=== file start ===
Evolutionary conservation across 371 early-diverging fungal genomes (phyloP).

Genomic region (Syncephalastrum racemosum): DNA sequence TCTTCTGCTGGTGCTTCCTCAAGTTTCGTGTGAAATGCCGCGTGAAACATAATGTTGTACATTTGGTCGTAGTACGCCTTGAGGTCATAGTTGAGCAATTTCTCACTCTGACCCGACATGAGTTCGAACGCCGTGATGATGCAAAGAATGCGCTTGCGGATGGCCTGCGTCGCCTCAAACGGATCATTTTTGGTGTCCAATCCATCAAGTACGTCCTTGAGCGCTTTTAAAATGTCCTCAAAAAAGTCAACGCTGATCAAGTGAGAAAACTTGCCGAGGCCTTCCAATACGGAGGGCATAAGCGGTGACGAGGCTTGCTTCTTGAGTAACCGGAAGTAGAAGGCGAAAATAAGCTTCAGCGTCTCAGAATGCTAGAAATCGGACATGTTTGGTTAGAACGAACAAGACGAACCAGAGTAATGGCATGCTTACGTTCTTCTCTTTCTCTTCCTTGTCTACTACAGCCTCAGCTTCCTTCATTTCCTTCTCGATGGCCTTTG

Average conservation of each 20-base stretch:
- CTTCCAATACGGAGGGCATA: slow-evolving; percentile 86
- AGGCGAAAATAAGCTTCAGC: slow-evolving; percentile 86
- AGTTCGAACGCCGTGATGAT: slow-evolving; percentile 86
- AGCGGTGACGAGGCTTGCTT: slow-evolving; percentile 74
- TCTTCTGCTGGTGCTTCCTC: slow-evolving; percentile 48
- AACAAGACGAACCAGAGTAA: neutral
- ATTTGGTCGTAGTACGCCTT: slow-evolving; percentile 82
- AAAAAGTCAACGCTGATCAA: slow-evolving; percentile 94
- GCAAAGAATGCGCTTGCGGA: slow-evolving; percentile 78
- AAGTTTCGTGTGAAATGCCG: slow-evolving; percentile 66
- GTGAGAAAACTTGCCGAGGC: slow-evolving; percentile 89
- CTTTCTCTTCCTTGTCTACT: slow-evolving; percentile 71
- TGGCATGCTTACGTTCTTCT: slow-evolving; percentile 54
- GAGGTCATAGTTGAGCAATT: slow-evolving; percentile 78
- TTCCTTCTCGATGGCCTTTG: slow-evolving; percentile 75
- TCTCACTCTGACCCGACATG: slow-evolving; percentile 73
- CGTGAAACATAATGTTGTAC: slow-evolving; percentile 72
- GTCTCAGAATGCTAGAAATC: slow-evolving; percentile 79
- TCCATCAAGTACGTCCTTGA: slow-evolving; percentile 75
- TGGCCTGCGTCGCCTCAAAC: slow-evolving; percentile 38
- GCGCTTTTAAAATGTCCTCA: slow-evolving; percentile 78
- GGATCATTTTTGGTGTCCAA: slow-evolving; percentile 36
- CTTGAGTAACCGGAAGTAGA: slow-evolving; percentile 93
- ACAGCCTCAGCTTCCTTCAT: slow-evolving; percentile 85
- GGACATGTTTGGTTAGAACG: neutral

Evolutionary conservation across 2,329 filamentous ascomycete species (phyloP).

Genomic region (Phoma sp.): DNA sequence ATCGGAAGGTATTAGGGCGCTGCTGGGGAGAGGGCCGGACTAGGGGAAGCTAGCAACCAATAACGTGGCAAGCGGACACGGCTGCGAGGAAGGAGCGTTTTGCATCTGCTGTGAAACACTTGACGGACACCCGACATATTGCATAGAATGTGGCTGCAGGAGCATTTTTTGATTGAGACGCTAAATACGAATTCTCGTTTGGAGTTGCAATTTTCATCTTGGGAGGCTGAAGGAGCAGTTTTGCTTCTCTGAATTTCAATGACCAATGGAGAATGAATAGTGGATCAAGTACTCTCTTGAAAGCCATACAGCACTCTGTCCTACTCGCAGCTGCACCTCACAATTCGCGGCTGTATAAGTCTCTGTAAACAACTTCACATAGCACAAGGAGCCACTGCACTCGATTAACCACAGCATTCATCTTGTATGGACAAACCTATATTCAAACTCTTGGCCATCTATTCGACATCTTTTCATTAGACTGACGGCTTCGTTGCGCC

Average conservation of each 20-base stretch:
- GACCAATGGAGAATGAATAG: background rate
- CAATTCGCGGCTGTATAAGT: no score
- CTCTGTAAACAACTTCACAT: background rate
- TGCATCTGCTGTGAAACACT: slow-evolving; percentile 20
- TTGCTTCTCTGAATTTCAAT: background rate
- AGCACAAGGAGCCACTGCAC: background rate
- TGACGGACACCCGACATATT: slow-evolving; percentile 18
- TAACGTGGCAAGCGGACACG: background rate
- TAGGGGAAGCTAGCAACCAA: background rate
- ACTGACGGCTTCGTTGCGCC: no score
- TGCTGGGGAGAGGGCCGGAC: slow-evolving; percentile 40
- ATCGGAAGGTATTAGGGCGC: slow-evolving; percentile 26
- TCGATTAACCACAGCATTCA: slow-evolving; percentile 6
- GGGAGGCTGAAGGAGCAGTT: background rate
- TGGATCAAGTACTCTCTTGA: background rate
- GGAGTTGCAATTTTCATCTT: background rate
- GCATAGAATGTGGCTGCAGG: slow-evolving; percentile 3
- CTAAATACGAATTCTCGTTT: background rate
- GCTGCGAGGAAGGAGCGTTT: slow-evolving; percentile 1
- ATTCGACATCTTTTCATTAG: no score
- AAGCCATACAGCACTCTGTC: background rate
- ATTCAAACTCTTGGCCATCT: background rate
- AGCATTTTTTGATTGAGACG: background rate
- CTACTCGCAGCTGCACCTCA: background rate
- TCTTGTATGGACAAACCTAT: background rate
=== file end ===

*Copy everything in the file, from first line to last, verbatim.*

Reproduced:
Evolutionary conservation across 371 early-diverging fungal genomes (phyloP).

Genomic region (Syncephalastrum racemosum): DNA sequence TCTTCTGCTGGTGCTTCCTCAAGTTTCGTGTGAAATGCCGCGTGAAACATAATGTTGTACATTTGGTCGTAGTACGCCTTGAGGTCATAGTTGAGCAATTTCTCACTCTGACCCGACATGAGTTCGAACGCCGTGATGATGCAAAGAATGCGCTTGCGGATGGCCTGCGTCGCCTCAAACGGATCATTTTTGGTGTCCAATCCATCAAGTACGTCCTTGAGCGCTTTTAAAATGTCCTCAAAAAAGTCAACGCTGATCAAGTGAGAAAACTTGCCGAGGCCTTCCAATACGGAGGGCATAAGCGGTGACGAGGCTTGCTTCTTGAGTAACCGGAAGTAGAAGGCGAAAATAAGCTTCAGCGTCTCAGAATGCTAGAAATCGGACATGTTTGGTTAGAACGAACAAGACGAACCAGAGTAATGGCATGCTTACGTTCTTCTCTTTCTCTTCCTTGTCTACTACAGCCTCAGCTTCCTTCATTTCCTTCTCGATGGCCTTTG

Average conservation of each 20-base stretch:
- CTTCCAATACGGAGGGCATA: slow-evolving; percentile 86
- AGGCGAAAATAAGCTTCAGC: slow-evolving; percentile 86
- AGTTCGAACGCCGTGATGAT: slow-evolving; percentile 86
- AGCGGTGACGAGGCTTGCTT: slow-evolving; percentile 74
- TCTTCTGCTGGTGCTTCCTC: slow-evolving; percentile 48
- AACAAGACGAACCAGAGTAA: neutral
- ATTTGGTCGTAGTACGCCTT: slow-evolving; percentile 82
- AAAAAGTCAACGCTGATCAA: slow-evolving; percentile 94
- GCAAAGAATGCGCTTGCGGA: slow-evolving; percentile 78
- AAGTTTCGTGTGAAATGCCG: slow-evolving; percentile 66
- GTGAGAAAACTTGCCGAGGC: slow-evolving; percentile 89
- CTTTCTCTTCCTTGTCTACT: slow-evolving; percentile 71
- TGGCATGCTTACGTTCTTCT: slow-evolving; percentile 54
- GAGGTCATAGTTGAGCAATT: slow-evolving; percentile 78
- TTCCTTCTCGATGGCCTTTG: slow-evolving; percentile 75
- TCTCACTCTGACCCGACATG: slow-evolving; percentile 73
- CGTGAAACATAATGTTGTAC: slow-evolving; percentile 72
- GTCTCAGAATGCTAGAAATC: slow-evolving; percentile 79
- TCCATCAAGTACGTCCTTGA: slow-evolving; percentile 75
- TGGCCTGCGTCGCCTCAAAC: slow-evolving; percentile 38
- GCGCTTTTAAAATGTCCTCA: slow-evolving; percentile 78
- GGATCATTTTTGGTGTCCAA: slow-evolving; percentile 36
- CTTGAGTAACCGGAAGTAGA: slow-evolving; percentile 93
- ACAGCCTCAGCTTCCTTCAT: slow-evolving; percentile 85
- GGACATGTTTGGTTAGAACG: neutral

Evolutionary conservation across 2,329 filamentous ascomycete species (phyloP).

Genomic region (Phoma sp.): DNA sequence ATCGGAAGGTATTAGGGCGCTGCTGGGGAGAGGGCCGGACTAGGGGAAGCTAGCAACCAATAACGTGGCAAGCGGACACGGCTGCGAGGAAGGAGCGTTTTGCATCTGCTGTGAAACACTTGACGGACACCCGACATATTGCATAGAATGTGGCTGCAGGAGCATTTTTTGATTGAGACGCTAAATACGAATTCTCGTTTGGAGTTGCAATTTTCATCTTGGGAGGCTGAAGGAGCAGTTTTGCTTCTCTGAATTTCAATGACCAATGGAGAATGAATAGTGGATCAAGTACTCTCTTGAAAGCCATACAGCACTCTGTCCTACTCGCAGCTGCACCTCACAATTCGCGGCTGTATAAGTCTCTGTAAACAACTTCACATAGCACAAGGAGCCACTGCACTCGATTAACCACAGCATTCATCTTGTATGGACAAACCTATATTCAAACTCTTGGCCATCTATTCGACATCTTTTCATTAGACTGACGGCTTCGTTGCGCC

Average conservation of each 20-base stretch:
- GACCAATGGAGAATGAATAG: background rate
- CAATTCGCGGCTGTATAAGT: no score
- CTCTGTAAACAACTTCACAT: background rate
- TGCATCTGCTGTGAAACACT: slow-evolving; percentile 20
- TTGCTTCTCTGAATTTCAAT: background rate
- AGCACAAGGAGCCACTGCAC: background rate
- TGACGGACACCCGACATATT: slow-evolving; percentile 18
- TAACGTGGCAAGCGGACACG: background rate
- TAGGGGAAGCTAGCAACCAA: background rate
- ACTGACGGCTTCGTTGCGCC: no score
- TGCTGGGGAGAGGGCCGGAC: slow-evolving; percentile 40
- ATCGGAAGGTATTAGGGCGC: slow-evolving; percentile 26
- TCGATTAACCACAGCATTCA: slow-evolving; percentile 6
- GGGAGGCTGAAGGAGCAGTT: background rate
- TGGATCAAGTACTCTCTTGA: background rate
- GGAGTTGCAATTTTCATCTT: background rate
- GCATAGAATGTGGCTGCAGG: slow-evolving; percentile 3
- CTAAATACGAATTCTCGTTT: background rate
- GCTGCGAGGAAGGAGCGTTT: slow-evolving; percentile 1
- ATTCGACATCTTTTCATTAG: no score
- AAGCCATACAGCACTCTGTC: background rate
- ATTCAAACTCTTGGCCATCT: background rate
- AGCATTTTTTGATTGAGACG: background rate
- CTACTCGCAGCTGCACCTCA: background rate
- TCTTGTATGGACAAACCTAT: background rate